Only one skilled technician typically is required for setup and implementation of the end-effector robotic gait trainer. This system is more efficient than traditional BWS treadmill gait training devices that require three to four trained professionals. Setup in the device’s custom harnesses is quick in standing and can be easily performed on a hi-low mat table for patients unable to stand. The device is often used as a gait trainer for patients with profound weakness throughout their entire body, for patients with strong LE tone that limits use of other devices, and for patients who are part-time to full-time ambulatory. Non-ambulatory patients work on core strengthening, weight shifts, upright positioning, and massed repetition stepping while in the robotic gait trainer, whereas ambulatory patients work on gait mechanics and lower extremity strength. The device excels at providing robotic gait training for a wide variety of patients with a low efficiency requirement for the clinic. This comes with a steep price tag and a footprint and ceiling height requirements that may be prohibitive for small clinics.
The facility has also acquired an exoskeleton robotic gait trainer that allows for over-ground ambulation. This exoskeleton is designed to support itself and the patient’s weight, allowing them to experience full weight bearing while walking regardless of leg strength. Multiple modes allow the therapist to choose whether the device should facilitate movement, be passive, or actively resist patient movement. The therapist has the option to program different assistance or resistance levels to each leg, and the exoskeleton has the ability to perform squats, unilateral stepping, and side stepping. The exoskeleton robotic gait trainer is indicated for patients with a lower extremity weakness due to stroke, SCI, and most other neurological conditions. While it is appropriate for a wide range of diagnostic groups, the technology requires patients to have higher levels of function, including one upper extremity, than the device itself. The exoskeleton robotic gait trainer has demonstrated the ability to improve walking speed, increase walking distance, recover lower extremity muscle firing sequence, and decrease gait deviations.
Startup costs of the exoskeleton robotic gait trainer, in money, and in time spent training staff, are high. Individual patient setup can also be time-consuming, as each moving part of the robot needs to be custom-fit to the patient. An evaluation is performed prior to initial use of the machine to measure the patient’s hip width, upper leg length, lower leg length, lower extremity joint ROM, and arm and leg strength. As clinics consider investment in robotic devices, they should consider additional equipment which supports its application. Use of a height-adjustable hi-low mat table is crucial to ensure measurement of the leg in a sitting position that allows for more than 90 degrees of hip flexion and 90 degrees of knee flexion. Clinicians will find that a mat with hands-free adjustability and a smooth surface for transfers is most useful. Hip extension range of motion and upper leg measurements are performed lying down on the mat table as well. The exoskeleton is operated by just one therapist; however, the therapist must complete a week-long certification training program provided by the manufacturer. Clinically, the exoskeleton robotic gait trainer is indicated to teach weight shifts, to improve body awareness, to improve core strength, and to promote neuromuscular recovery with massed repetition stepping.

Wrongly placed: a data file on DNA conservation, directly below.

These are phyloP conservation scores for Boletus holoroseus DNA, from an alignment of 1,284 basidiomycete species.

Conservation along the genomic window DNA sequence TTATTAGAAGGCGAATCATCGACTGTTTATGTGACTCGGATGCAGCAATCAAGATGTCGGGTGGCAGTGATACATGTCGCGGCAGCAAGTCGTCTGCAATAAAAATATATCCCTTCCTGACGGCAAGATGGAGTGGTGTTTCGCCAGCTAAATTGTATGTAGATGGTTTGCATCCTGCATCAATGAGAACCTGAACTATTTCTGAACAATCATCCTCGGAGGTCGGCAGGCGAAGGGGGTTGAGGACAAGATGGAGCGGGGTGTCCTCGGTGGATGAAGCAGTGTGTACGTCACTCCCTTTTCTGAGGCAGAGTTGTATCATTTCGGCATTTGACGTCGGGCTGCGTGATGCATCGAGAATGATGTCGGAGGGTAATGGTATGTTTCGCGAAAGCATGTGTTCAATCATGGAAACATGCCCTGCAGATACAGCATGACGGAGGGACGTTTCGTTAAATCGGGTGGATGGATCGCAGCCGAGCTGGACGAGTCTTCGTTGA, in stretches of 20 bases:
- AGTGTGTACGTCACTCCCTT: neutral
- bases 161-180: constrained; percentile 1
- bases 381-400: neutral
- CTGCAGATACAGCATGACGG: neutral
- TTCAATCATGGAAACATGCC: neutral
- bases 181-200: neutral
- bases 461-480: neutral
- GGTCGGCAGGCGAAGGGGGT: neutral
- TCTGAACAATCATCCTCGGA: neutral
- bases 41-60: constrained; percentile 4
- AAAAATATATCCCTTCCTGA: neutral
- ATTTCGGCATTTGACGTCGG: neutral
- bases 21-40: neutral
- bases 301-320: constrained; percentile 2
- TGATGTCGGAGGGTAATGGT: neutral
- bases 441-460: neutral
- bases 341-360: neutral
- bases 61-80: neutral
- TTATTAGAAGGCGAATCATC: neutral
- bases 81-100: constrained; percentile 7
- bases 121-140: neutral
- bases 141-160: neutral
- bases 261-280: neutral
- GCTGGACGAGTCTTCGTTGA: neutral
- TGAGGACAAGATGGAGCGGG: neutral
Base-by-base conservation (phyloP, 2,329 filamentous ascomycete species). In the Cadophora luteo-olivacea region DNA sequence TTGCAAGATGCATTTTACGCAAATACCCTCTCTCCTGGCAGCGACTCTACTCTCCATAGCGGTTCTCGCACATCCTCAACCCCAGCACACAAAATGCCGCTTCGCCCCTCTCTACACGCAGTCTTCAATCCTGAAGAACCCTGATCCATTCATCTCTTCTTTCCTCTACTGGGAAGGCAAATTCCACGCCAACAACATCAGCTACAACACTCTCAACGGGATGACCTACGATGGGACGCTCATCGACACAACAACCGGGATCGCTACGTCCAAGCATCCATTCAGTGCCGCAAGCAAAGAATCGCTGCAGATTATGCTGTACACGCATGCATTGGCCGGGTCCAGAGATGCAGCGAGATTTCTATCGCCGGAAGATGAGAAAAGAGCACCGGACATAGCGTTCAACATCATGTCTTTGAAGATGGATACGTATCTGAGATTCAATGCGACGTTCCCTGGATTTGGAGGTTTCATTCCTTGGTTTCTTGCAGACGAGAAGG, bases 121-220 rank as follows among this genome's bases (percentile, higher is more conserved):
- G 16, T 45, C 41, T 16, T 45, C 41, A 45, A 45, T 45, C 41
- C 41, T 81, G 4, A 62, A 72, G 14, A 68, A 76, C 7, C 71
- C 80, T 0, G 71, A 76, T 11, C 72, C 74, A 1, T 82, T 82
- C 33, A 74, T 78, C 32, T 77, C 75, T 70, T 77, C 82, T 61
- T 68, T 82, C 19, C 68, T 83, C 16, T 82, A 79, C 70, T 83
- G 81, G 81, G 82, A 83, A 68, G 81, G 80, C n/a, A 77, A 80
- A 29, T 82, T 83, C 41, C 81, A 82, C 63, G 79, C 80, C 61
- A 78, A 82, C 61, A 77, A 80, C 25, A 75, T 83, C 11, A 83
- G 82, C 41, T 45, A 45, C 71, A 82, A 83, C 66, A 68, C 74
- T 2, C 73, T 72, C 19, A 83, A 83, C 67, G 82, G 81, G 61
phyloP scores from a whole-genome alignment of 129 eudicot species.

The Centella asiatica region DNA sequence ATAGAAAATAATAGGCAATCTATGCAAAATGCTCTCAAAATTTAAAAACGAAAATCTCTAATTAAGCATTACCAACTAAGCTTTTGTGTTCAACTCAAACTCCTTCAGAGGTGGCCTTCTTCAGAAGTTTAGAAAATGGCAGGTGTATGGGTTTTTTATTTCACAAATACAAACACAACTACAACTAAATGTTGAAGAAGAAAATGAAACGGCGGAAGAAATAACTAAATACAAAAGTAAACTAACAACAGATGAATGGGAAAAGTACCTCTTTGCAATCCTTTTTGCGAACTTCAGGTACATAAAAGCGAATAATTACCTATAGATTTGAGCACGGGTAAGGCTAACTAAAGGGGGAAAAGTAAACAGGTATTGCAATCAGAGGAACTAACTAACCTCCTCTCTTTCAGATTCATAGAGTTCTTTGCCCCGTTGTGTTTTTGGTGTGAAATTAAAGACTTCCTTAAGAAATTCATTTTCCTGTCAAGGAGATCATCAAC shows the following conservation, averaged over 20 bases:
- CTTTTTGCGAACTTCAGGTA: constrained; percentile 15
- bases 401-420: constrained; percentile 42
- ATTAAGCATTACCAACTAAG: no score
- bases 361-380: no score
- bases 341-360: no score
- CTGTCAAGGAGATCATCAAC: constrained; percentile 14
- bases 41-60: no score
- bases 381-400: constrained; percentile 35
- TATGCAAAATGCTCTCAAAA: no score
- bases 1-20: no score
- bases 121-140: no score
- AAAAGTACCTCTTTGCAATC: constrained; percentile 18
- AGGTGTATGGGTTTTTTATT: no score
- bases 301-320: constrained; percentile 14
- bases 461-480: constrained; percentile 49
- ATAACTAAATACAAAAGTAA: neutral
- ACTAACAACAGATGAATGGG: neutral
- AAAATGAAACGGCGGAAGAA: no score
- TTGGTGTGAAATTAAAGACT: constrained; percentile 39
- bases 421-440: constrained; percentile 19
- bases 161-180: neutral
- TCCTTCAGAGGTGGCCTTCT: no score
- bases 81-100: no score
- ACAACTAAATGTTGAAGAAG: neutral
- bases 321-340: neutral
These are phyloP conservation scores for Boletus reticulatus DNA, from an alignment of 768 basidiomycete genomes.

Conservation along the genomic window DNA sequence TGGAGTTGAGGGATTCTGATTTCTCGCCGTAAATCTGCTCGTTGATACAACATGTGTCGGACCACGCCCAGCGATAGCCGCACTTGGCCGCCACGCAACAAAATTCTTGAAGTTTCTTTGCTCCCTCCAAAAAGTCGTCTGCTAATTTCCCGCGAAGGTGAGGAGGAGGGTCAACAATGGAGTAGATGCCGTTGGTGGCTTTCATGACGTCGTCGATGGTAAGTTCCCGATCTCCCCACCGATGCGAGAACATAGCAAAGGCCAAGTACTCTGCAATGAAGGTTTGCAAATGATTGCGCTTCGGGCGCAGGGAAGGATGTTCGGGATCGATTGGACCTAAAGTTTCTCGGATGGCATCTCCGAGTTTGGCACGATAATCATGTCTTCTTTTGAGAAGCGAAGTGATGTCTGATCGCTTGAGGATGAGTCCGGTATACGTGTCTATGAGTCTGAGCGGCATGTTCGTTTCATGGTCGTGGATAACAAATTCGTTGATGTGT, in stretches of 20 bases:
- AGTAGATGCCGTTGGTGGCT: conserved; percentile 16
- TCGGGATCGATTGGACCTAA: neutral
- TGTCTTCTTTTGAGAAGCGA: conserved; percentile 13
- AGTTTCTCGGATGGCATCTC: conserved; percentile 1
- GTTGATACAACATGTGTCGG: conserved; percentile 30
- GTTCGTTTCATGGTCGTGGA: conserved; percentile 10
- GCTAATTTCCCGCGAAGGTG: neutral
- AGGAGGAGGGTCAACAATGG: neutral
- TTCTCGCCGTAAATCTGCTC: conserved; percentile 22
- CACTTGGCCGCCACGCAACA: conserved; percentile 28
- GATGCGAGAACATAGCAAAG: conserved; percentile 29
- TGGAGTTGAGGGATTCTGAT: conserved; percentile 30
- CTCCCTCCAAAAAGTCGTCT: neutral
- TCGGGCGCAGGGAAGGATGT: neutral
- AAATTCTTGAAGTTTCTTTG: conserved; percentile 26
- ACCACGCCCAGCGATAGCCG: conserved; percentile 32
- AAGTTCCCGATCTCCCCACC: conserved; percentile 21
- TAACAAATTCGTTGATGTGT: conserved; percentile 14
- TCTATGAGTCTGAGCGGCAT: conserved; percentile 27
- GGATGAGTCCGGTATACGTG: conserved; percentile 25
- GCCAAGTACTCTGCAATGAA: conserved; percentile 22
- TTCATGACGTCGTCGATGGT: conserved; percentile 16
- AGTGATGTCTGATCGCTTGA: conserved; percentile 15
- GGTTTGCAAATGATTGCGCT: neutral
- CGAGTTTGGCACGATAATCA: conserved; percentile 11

Functional Electrical Stimulation
To assure therapists have a variety of technologies they can call on to address a spectrum of patient needs, ICSCI has also invested in functional electrical stimulation (FES) devices designed to treat patients affected by drop foot. The facility has devices built by two different manufacturers, both of which use FES to improve toe and foot clearance during gait, and can be used therapeutically or for everyday use in the community. The devices are indicated for individuals with a wide variety of neurological injuries that affect upper motor neurons. FES devices negate the need for orthotics and provide strength training to the remaining nerve pathways and muscles. One of the facility’s devices uses “tilt sensor technology” to determine the angle of the tibia during the gait cycle. Once the angle is achieved, FES is applied to the peroneal nerve to improve toe clearance while walking. This allows patients to use the device with any shoe or sandal, as well as while barefoot.
A second FES technology at ICSCI uses a heel switch in the patient’s shoe to trigger peroneal nerve stimulation for toe clearance during gait. This system may be more consistent for different types of gait such as jogging or going up/down stairs. However, it limits the footwear a patient can use with the device. This device also has a thigh FES component to stimulate the quadriceps or hamstrings. The thigh component can help prevent buckling during stance phase of gait or help improve knee flexion during swing phase of gait. Both devices are programmable by a skilled therapist to meet the unique needs of each patient with drop foot. They can be fit to a wide range of adult patients, and take up very little clinic space. Training is important for successful application, so time investment is high initially, but devices are often covered by insurance, allowing for good carryover rates and higher efficiency within a patient bout of care.
Ultimately, it is the result of their careful self-assessment, which will elucidate clinics’ need and readiness for robotic technology. Quality randomized, controlled trials are limited on the topic, so clinics will make decisions based on their available resources and needs. Robotic-assisted therapy is not a replacement for knowledgeable clinicians. At the end of the day, it is a careful assessment by a therapist, the therapeutic relationship, and evidenced-based interventions that will drive change in our patient populations, with or without a helpful robot. RM
Rebecca Martin, OTR/L, OTD, is an occupational therapist and Manager of Clinical Education and Training at the International Center for Spinal Cord Injury at Kennedy Krieger Institute in Baltimore, where she has been since 2005. She is also an assistant professor at the Johns Hopkins School of Medicine in the Department of Physical Medicine and Rehabilitation. Rebecca received her Bachelor’s degree in Occupational Therapy at Boston University in 2001 and her Doctorate from Rocky Mountain University in 2008.
Dennis Tom-Wigfield, PT, DPT, is a Physical Therapist II and part of the robotics team at the International Center for Spinal Cord Injury. He studied for his DPT at the University of Maryland, Baltimore, and began working in neuro-rehabilitation at Kennedy Krieger Institute after graduation. For more information, contact RehabEditor@medqor.com.